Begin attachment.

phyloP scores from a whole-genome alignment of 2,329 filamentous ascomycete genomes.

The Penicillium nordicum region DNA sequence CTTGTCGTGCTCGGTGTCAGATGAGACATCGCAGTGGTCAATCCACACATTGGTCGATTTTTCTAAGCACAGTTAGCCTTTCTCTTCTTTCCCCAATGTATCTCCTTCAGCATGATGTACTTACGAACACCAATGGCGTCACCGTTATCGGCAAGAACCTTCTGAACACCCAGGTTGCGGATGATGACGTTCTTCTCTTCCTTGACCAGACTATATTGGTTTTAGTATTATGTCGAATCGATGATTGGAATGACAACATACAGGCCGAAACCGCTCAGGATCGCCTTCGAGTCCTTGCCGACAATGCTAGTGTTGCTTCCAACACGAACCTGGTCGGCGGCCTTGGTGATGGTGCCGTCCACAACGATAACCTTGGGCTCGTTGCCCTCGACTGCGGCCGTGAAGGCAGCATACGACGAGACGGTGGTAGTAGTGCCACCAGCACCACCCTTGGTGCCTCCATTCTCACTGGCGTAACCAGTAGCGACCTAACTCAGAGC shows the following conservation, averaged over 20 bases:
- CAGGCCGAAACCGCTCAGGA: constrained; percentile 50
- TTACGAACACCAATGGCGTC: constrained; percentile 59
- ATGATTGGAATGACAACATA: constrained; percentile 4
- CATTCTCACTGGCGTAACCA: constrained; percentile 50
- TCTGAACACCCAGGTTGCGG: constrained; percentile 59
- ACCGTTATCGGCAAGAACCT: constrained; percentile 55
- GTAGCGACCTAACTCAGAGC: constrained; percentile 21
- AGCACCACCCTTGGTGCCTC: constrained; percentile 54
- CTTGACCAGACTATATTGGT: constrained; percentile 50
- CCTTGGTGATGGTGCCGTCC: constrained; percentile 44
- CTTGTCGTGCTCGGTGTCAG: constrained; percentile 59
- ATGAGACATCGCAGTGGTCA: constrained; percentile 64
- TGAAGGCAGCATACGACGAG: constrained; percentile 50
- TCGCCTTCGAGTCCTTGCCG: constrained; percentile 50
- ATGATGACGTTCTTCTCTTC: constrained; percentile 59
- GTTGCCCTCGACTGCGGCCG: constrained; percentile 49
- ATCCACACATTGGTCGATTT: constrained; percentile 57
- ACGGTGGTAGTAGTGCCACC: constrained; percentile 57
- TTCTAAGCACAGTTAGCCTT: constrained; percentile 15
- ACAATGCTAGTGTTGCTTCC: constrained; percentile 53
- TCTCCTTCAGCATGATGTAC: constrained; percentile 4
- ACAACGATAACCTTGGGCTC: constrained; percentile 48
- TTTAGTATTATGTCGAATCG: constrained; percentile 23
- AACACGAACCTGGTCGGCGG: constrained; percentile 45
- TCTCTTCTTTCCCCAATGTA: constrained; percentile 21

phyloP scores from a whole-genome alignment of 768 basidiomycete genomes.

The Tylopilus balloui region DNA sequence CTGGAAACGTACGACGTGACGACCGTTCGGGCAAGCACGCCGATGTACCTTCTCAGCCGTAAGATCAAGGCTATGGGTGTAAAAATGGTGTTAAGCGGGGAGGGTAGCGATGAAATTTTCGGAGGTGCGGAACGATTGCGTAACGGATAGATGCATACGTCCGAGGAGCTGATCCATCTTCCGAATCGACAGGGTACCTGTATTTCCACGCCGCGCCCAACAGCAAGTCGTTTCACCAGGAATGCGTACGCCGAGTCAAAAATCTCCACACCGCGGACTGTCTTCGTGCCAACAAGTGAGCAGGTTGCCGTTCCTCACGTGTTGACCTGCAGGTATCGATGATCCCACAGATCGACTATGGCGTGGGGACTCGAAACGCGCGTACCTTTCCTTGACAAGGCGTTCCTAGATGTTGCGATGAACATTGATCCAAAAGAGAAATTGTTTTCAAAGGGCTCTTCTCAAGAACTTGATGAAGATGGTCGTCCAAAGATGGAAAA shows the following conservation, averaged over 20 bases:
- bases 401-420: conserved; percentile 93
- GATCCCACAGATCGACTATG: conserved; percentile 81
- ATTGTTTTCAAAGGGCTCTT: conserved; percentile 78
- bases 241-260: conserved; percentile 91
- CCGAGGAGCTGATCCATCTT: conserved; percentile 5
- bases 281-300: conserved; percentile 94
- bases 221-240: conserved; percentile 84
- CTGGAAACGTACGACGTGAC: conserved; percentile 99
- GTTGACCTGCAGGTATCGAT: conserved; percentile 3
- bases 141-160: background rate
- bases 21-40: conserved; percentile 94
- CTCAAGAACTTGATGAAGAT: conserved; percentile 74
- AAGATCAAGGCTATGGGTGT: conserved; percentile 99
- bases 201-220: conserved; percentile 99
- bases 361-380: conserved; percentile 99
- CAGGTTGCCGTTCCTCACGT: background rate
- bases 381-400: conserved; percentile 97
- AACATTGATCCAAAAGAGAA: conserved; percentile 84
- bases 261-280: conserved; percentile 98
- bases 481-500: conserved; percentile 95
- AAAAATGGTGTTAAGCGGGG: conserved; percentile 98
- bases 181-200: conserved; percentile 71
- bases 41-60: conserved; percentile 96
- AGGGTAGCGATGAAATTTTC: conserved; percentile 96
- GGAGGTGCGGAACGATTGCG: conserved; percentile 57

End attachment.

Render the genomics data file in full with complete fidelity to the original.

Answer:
phyloP scores from a whole-genome alignment of 2,329 filamentous ascomycete genomes.

The Penicillium nordicum region DNA sequence CTTGTCGTGCTCGGTGTCAGATGAGACATCGCAGTGGTCAATCCACACATTGGTCGATTTTTCTAAGCACAGTTAGCCTTTCTCTTCTTTCCCCAATGTATCTCCTTCAGCATGATGTACTTACGAACACCAATGGCGTCACCGTTATCGGCAAGAACCTTCTGAACACCCAGGTTGCGGATGATGACGTTCTTCTCTTCCTTGACCAGACTATATTGGTTTTAGTATTATGTCGAATCGATGATTGGAATGACAACATACAGGCCGAAACCGCTCAGGATCGCCTTCGAGTCCTTGCCGACAATGCTAGTGTTGCTTCCAACACGAACCTGGTCGGCGGCCTTGGTGATGGTGCCGTCCACAACGATAACCTTGGGCTCGTTGCCCTCGACTGCGGCCGTGAAGGCAGCATACGACGAGACGGTGGTAGTAGTGCCACCAGCACCACCCTTGGTGCCTCCATTCTCACTGGCGTAACCAGTAGCGACCTAACTCAGAGC shows the following conservation, averaged over 20 bases:
- CAGGCCGAAACCGCTCAGGA: constrained; percentile 50
- TTACGAACACCAATGGCGTC: constrained; percentile 59
- ATGATTGGAATGACAACATA: constrained; percentile 4
- CATTCTCACTGGCGTAACCA: constrained; percentile 50
- TCTGAACACCCAGGTTGCGG: constrained; percentile 59
- ACCGTTATCGGCAAGAACCT: constrained; percentile 55
- GTAGCGACCTAACTCAGAGC: constrained; percentile 21
- AGCACCACCCTTGGTGCCTC: constrained; percentile 54
- CTTGACCAGACTATATTGGT: constrained; percentile 50
- CCTTGGTGATGGTGCCGTCC: constrained; percentile 44
- CTTGTCGTGCTCGGTGTCAG: constrained; percentile 59
- ATGAGACATCGCAGTGGTCA: constrained; percentile 64
- TGAAGGCAGCATACGACGAG: constrained; percentile 50
- TCGCCTTCGAGTCCTTGCCG: constrained; percentile 50
- ATGATGACGTTCTTCTCTTC: constrained; percentile 59
- GTTGCCCTCGACTGCGGCCG: constrained; percentile 49
- ATCCACACATTGGTCGATTT: constrained; percentile 57
- ACGGTGGTAGTAGTGCCACC: constrained; percentile 57
- TTCTAAGCACAGTTAGCCTT: constrained; percentile 15
- ACAATGCTAGTGTTGCTTCC: constrained; percentile 53
- TCTCCTTCAGCATGATGTAC: constrained; percentile 4
- ACAACGATAACCTTGGGCTC: constrained; percentile 48
- TTTAGTATTATGTCGAATCG: constrained; percentile 23
- AACACGAACCTGGTCGGCGG: constrained; percentile 45
- TCTCTTCTTTCCCCAATGTA: constrained; percentile 21

phyloP scores from a whole-genome alignment of 768 basidiomycete genomes.

The Tylopilus balloui region DNA sequence CTGGAAACGTACGACGTGACGACCGTTCGGGCAAGCACGCCGATGTACCTTCTCAGCCGTAAGATCAAGGCTATGGGTGTAAAAATGGTGTTAAGCGGGGAGGGTAGCGATGAAATTTTCGGAGGTGCGGAACGATTGCGTAACGGATAGATGCATACGTCCGAGGAGCTGATCCATCTTCCGAATCGACAGGGTACCTGTATTTCCACGCCGCGCCCAACAGCAAGTCGTTTCACCAGGAATGCGTACGCCGAGTCAAAAATCTCCACACCGCGGACTGTCTTCGTGCCAACAAGTGAGCAGGTTGCCGTTCCTCACGTGTTGACCTGCAGGTATCGATGATCCCACAGATCGACTATGGCGTGGGGACTCGAAACGCGCGTACCTTTCCTTGACAAGGCGTTCCTAGATGTTGCGATGAACATTGATCCAAAAGAGAAATTGTTTTCAAAGGGCTCTTCTCAAGAACTTGATGAAGATGGTCGTCCAAAGATGGAAAA shows the following conservation, averaged over 20 bases:
- bases 401-420: conserved; percentile 93
- GATCCCACAGATCGACTATG: conserved; percentile 81
- ATTGTTTTCAAAGGGCTCTT: conserved; percentile 78
- bases 241-260: conserved; percentile 91
- CCGAGGAGCTGATCCATCTT: conserved; percentile 5
- bases 281-300: conserved; percentile 94
- bases 221-240: conserved; percentile 84
- CTGGAAACGTACGACGTGAC: conserved; percentile 99
- GTTGACCTGCAGGTATCGAT: conserved; percentile 3
- bases 141-160: background rate
- bases 21-40: conserved; percentile 94
- CTCAAGAACTTGATGAAGAT: conserved; percentile 74
- AAGATCAAGGCTATGGGTGT: conserved; percentile 99
- bases 201-220: conserved; percentile 99
- bases 361-380: conserved; percentile 99
- CAGGTTGCCGTTCCTCACGT: background rate
- bases 381-400: conserved; percentile 97
- AACATTGATCCAAAAGAGAA: conserved; percentile 84
- bases 261-280: conserved; percentile 98
- bases 481-500: conserved; percentile 95
- AAAAATGGTGTTAAGCGGGG: conserved; percentile 98
- bases 181-200: conserved; percentile 71
- bases 41-60: conserved; percentile 96
- AGGGTAGCGATGAAATTTTC: conserved; percentile 96
- GGAGGTGCGGAACGATTGCG: conserved; percentile 57